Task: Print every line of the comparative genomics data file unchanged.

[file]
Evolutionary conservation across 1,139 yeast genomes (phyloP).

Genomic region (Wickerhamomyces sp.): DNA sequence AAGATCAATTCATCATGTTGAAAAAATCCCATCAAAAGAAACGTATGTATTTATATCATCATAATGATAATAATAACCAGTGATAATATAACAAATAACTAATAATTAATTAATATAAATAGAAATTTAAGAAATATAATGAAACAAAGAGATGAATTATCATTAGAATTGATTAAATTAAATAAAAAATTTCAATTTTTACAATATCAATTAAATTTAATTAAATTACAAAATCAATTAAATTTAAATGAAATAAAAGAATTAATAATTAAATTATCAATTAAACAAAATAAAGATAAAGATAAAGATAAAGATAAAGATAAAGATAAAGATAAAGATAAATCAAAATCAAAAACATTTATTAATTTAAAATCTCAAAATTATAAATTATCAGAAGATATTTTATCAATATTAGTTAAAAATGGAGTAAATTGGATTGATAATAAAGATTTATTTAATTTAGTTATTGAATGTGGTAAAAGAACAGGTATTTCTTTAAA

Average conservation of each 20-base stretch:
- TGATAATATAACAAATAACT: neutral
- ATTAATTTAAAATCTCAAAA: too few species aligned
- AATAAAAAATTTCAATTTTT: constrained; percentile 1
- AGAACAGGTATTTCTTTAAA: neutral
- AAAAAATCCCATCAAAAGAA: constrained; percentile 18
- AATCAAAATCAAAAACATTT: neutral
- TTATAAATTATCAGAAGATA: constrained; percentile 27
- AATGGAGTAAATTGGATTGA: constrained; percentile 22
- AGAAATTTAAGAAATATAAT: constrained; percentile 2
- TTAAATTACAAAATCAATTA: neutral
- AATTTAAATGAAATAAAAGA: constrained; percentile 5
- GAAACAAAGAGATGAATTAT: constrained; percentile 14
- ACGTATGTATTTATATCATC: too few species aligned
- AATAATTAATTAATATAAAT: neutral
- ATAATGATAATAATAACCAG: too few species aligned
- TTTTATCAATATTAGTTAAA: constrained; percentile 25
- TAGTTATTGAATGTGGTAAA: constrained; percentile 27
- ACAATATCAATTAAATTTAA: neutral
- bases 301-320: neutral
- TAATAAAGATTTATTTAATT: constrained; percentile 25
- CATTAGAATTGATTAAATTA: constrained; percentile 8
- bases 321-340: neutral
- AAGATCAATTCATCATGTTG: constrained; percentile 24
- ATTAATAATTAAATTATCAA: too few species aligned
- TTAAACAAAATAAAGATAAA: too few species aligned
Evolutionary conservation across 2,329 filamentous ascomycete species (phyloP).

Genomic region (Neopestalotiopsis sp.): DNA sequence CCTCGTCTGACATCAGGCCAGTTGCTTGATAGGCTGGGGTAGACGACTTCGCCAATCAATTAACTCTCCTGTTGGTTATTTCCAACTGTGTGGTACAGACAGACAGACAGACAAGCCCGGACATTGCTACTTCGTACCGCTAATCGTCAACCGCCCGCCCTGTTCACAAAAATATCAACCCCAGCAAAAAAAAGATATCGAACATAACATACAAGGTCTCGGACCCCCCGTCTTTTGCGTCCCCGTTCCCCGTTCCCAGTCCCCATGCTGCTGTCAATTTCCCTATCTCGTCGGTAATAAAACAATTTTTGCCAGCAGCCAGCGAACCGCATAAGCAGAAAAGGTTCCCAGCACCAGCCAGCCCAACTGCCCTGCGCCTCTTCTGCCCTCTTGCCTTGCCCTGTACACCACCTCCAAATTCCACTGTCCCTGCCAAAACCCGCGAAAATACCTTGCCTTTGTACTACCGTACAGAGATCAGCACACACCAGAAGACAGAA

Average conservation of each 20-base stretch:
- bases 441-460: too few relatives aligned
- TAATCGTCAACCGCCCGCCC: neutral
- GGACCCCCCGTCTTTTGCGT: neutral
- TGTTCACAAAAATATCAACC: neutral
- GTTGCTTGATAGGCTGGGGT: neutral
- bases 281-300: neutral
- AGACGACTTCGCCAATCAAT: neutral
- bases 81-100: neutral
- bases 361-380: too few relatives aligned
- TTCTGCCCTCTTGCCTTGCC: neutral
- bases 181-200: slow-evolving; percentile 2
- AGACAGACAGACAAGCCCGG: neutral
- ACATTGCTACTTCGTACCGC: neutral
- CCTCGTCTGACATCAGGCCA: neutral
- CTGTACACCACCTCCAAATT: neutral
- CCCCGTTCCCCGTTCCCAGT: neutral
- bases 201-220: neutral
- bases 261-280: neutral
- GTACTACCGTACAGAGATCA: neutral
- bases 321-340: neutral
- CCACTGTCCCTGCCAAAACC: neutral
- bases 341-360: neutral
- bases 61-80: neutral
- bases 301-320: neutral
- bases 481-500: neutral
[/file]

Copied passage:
Evolutionary conservation across 1,139 yeast genomes (phyloP).

Genomic region (Wickerhamomyces sp.): DNA sequence AAGATCAATTCATCATGTTGAAAAAATCCCATCAAAAGAAACGTATGTATTTATATCATCATAATGATAATAATAACCAGTGATAATATAACAAATAACTAATAATTAATTAATATAAATAGAAATTTAAGAAATATAATGAAACAAAGAGATGAATTATCATTAGAATTGATTAAATTAAATAAAAAATTTCAATTTTTACAATATCAATTAAATTTAATTAAATTACAAAATCAATTAAATTTAAATGAAATAAAAGAATTAATAATTAAATTATCAATTAAACAAAATAAAGATAAAGATAAAGATAAAGATAAAGATAAAGATAAAGATAAAGATAAATCAAAATCAAAAACATTTATTAATTTAAAATCTCAAAATTATAAATTATCAGAAGATATTTTATCAATATTAGTTAAAAATGGAGTAAATTGGATTGATAATAAAGATTTATTTAATTTAGTTATTGAATGTGGTAAAAGAACAGGTATTTCTTTAAA

Average conservation of each 20-base stretch:
- TGATAATATAACAAATAACT: neutral
- ATTAATTTAAAATCTCAAAA: too few species aligned
- AATAAAAAATTTCAATTTTT: constrained; percentile 1
- AGAACAGGTATTTCTTTAAA: neutral
- AAAAAATCCCATCAAAAGAA: constrained; percentile 18
- AATCAAAATCAAAAACATTT: neutral
- TTATAAATTATCAGAAGATA: constrained; percentile 27
- AATGGAGTAAATTGGATTGA: constrained; percentile 22
- AGAAATTTAAGAAATATAAT: constrained; percentile 2
- TTAAATTACAAAATCAATTA: neutral
- AATTTAAATGAAATAAAAGA: constrained; percentile 5
- GAAACAAAGAGATGAATTAT: constrained; percentile 14
- ACGTATGTATTTATATCATC: too few species aligned
- AATAATTAATTAATATAAAT: neutral
- ATAATGATAATAATAACCAG: too few species aligned
- TTTTATCAATATTAGTTAAA: constrained; percentile 25
- TAGTTATTGAATGTGGTAAA: constrained; percentile 27
- ACAATATCAATTAAATTTAA: neutral
- bases 301-320: neutral
- TAATAAAGATTTATTTAATT: constrained; percentile 25
- CATTAGAATTGATTAAATTA: constrained; percentile 8
- bases 321-340: neutral
- AAGATCAATTCATCATGTTG: constrained; percentile 24
- ATTAATAATTAAATTATCAA: too few species aligned
- TTAAACAAAATAAAGATAAA: too few species aligned
Evolutionary conservation across 2,329 filamentous ascomycete species (phyloP).

Genomic region (Neopestalotiopsis sp.): DNA sequence CCTCGTCTGACATCAGGCCAGTTGCTTGATAGGCTGGGGTAGACGACTTCGCCAATCAATTAACTCTCCTGTTGGTTATTTCCAACTGTGTGGTACAGACAGACAGACAGACAAGCCCGGACATTGCTACTTCGTACCGCTAATCGTCAACCGCCCGCCCTGTTCACAAAAATATCAACCCCAGCAAAAAAAAGATATCGAACATAACATACAAGGTCTCGGACCCCCCGTCTTTTGCGTCCCCGTTCCCCGTTCCCAGTCCCCATGCTGCTGTCAATTTCCCTATCTCGTCGGTAATAAAACAATTTTTGCCAGCAGCCAGCGAACCGCATAAGCAGAAAAGGTTCCCAGCACCAGCCAGCCCAACTGCCCTGCGCCTCTTCTGCCCTCTTGCCTTGCCCTGTACACCACCTCCAAATTCCACTGTCCCTGCCAAAACCCGCGAAAATACCTTGCCTTTGTACTACCGTACAGAGATCAGCACACACCAGAAGACAGAA

Average conservation of each 20-base stretch:
- bases 441-460: too few relatives aligned
- TAATCGTCAACCGCCCGCCC: neutral
- GGACCCCCCGTCTTTTGCGT: neutral
- TGTTCACAAAAATATCAACC: neutral
- GTTGCTTGATAGGCTGGGGT: neutral
- bases 281-300: neutral
- AGACGACTTCGCCAATCAAT: neutral
- bases 81-100: neutral
- bases 361-380: too few relatives aligned
- TTCTGCCCTCTTGCCTTGCC: neutral
- bases 181-200: slow-evolving; percentile 2
- AGACAGACAGACAAGCCCGG: neutral
- ACATTGCTACTTCGTACCGC: neutral
- CCTCGTCTGACATCAGGCCA: neutral
- CTGTACACCACCTCCAAATT: neutral
- CCCCGTTCCCCGTTCCCAGT: neutral
- bases 201-220: neutral
- bases 261-280: neutral
- GTACTACCGTACAGAGATCA: neutral
- bases 321-340: neutral
- CCACTGTCCCTGCCAAAACC: neutral
- bases 341-360: neutral
- bases 61-80: neutral
- bases 301-320: neutral
- bases 481-500: neutral